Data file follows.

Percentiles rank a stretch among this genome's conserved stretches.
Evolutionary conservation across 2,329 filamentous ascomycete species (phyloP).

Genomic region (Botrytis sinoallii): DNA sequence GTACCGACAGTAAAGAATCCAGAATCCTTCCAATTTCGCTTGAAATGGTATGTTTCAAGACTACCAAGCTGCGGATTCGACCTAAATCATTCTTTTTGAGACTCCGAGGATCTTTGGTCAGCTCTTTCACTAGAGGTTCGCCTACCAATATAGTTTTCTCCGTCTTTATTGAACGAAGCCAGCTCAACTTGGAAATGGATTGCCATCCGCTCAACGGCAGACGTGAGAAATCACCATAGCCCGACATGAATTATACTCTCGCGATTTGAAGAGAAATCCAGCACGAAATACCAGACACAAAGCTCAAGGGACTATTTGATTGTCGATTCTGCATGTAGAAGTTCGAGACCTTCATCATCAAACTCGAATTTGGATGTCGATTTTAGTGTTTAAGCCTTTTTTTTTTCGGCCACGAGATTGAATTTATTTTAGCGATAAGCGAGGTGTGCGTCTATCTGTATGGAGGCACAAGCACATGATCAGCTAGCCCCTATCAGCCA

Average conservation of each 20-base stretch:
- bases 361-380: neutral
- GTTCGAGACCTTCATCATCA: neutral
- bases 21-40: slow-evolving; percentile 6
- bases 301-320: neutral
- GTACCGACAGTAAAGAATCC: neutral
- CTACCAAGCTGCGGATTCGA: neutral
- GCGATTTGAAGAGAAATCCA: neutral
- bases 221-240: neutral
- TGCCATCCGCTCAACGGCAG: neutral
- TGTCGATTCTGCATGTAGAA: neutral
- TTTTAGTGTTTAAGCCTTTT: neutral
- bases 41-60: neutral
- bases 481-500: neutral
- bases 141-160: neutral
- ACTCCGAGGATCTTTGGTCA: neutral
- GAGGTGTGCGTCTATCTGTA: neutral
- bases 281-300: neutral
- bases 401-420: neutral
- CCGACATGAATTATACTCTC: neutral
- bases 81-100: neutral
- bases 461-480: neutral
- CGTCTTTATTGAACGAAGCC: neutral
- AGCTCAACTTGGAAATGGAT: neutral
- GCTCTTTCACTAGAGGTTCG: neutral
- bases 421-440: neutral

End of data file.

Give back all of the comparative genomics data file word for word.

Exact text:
Percentiles rank a stretch among this genome's conserved stretches.
Evolutionary conservation across 2,329 filamentous ascomycete species (phyloP).

Genomic region (Botrytis sinoallii): DNA sequence GTACCGACAGTAAAGAATCCAGAATCCTTCCAATTTCGCTTGAAATGGTATGTTTCAAGACTACCAAGCTGCGGATTCGACCTAAATCATTCTTTTTGAGACTCCGAGGATCTTTGGTCAGCTCTTTCACTAGAGGTTCGCCTACCAATATAGTTTTCTCCGTCTTTATTGAACGAAGCCAGCTCAACTTGGAAATGGATTGCCATCCGCTCAACGGCAGACGTGAGAAATCACCATAGCCCGACATGAATTATACTCTCGCGATTTGAAGAGAAATCCAGCACGAAATACCAGACACAAAGCTCAAGGGACTATTTGATTGTCGATTCTGCATGTAGAAGTTCGAGACCTTCATCATCAAACTCGAATTTGGATGTCGATTTTAGTGTTTAAGCCTTTTTTTTTTCGGCCACGAGATTGAATTTATTTTAGCGATAAGCGAGGTGTGCGTCTATCTGTATGGAGGCACAAGCACATGATCAGCTAGCCCCTATCAGCCA

Average conservation of each 20-base stretch:
- bases 361-380: neutral
- GTTCGAGACCTTCATCATCA: neutral
- bases 21-40: slow-evolving; percentile 6
- bases 301-320: neutral
- GTACCGACAGTAAAGAATCC: neutral
- CTACCAAGCTGCGGATTCGA: neutral
- GCGATTTGAAGAGAAATCCA: neutral
- bases 221-240: neutral
- TGCCATCCGCTCAACGGCAG: neutral
- TGTCGATTCTGCATGTAGAA: neutral
- TTTTAGTGTTTAAGCCTTTT: neutral
- bases 41-60: neutral
- bases 481-500: neutral
- bases 141-160: neutral
- ACTCCGAGGATCTTTGGTCA: neutral
- GAGGTGTGCGTCTATCTGTA: neutral
- bases 281-300: neutral
- bases 401-420: neutral
- CCGACATGAATTATACTCTC: neutral
- bases 81-100: neutral
- bases 461-480: neutral
- CGTCTTTATTGAACGAAGCC: neutral
- AGCTCAACTTGGAAATGGAT: neutral
- GCTCTTTCACTAGAGGTTCG: neutral
- bases 421-440: neutral